After years of campaigning for Juneteenth to be recognized as a national holiday, Juneteenth National Independence Daywas officially signed into law by President Joe Biden on Thursday. The holiday honors June 19, 1865, the day in history when Black people in Galveston, Texas were told they were no longer enslaved nearly three years after President Abraham Lincoln issued the Emancipation Proclamation.
In Brooklyn, New York, people gathered for the unveiling of a George Floyd statue, including his brother Terrence Floyd and rapper Papoose.
Opal Lee, a 94-year-old Texas resident who’s been a longtime advocate for Juneteenth becoming a federal holiday, celebrated this milestone by walking for 2.5 miles in her hometown of Fort Worth, Texas on Saturday.
Lee’s 2.5 mile walk is symbolic of the two-and-a-half years it took for enslaved people in Texas to learn they’d been freed after the Civil War ended. Back in 2016, Lee, who is known as the “Grandmother of Juneteenth,” even walked from Fort Worth to Washington, D.C. in an effort to bring attention to Juneteenth.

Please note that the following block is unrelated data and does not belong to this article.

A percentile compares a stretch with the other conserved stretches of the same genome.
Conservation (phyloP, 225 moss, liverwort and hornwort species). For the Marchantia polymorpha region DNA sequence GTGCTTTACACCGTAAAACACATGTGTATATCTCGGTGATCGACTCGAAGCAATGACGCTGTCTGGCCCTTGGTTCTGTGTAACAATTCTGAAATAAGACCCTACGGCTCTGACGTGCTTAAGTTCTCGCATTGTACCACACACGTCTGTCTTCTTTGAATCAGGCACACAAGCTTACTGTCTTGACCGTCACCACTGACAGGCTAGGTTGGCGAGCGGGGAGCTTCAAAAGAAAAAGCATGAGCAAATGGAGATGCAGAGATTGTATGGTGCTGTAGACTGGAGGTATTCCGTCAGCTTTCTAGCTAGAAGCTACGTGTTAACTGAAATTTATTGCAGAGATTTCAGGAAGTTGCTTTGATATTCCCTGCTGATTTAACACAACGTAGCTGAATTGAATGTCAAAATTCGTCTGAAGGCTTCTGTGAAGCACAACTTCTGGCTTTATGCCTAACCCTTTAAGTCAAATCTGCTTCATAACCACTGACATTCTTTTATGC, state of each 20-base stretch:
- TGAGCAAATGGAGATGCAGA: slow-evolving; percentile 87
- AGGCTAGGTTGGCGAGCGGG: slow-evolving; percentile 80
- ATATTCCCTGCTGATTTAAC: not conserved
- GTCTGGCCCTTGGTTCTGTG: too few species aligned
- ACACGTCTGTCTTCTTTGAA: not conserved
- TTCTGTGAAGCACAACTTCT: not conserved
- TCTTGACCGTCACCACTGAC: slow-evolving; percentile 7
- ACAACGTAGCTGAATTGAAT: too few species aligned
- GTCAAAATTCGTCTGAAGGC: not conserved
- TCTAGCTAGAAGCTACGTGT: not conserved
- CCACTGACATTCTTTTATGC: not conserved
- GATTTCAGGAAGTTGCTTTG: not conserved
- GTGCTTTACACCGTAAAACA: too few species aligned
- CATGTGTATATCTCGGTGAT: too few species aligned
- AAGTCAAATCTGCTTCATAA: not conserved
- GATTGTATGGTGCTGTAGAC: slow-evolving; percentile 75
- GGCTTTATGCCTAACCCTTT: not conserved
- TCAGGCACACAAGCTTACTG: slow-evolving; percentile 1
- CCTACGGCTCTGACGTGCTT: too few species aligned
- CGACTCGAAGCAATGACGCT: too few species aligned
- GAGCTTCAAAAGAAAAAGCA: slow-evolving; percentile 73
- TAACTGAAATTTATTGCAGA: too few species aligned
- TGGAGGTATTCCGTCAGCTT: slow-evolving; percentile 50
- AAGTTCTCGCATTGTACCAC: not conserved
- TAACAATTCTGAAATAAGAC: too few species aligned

“I’ve got so many different feelings all gurgling up in here. I don’t know what to call them all. I am so delighted to know that suddenly we’ve got a Juneteenth. It’s not a Texas thing or a black thing. It’s an American thing,” Lee told CBS when she learned that Congress passed a bill to recognize Juneteenth as a holiday.
“We might take a breather, but we’ve got all these disparities we’ve got to address and I mean all of them. While we got the momentum I hope we can get some of it done. We can have one America if we try,” she said.
Lee was also invited to the White House on Thursday to witness President Biden sign legislation designating Juneteenth a federal holiday.
People in Atlanta, Georgia gathered for a parade in honor of Juneteenth.
In Washington, DC, others gathered in Black Lives Matter Plaza to celebrate the new federal holiday, including a bride and groom who danced in the midst of the gathering.
In Galveston, Texas, the town where Juneteenth originated in 1865, onlookers watched a parade from a decorated house.
A crowd marched in Louisville, Kentucky.
At St. Augustine Catholic Church in New Orleans, people held a ceremony and gave musical performances.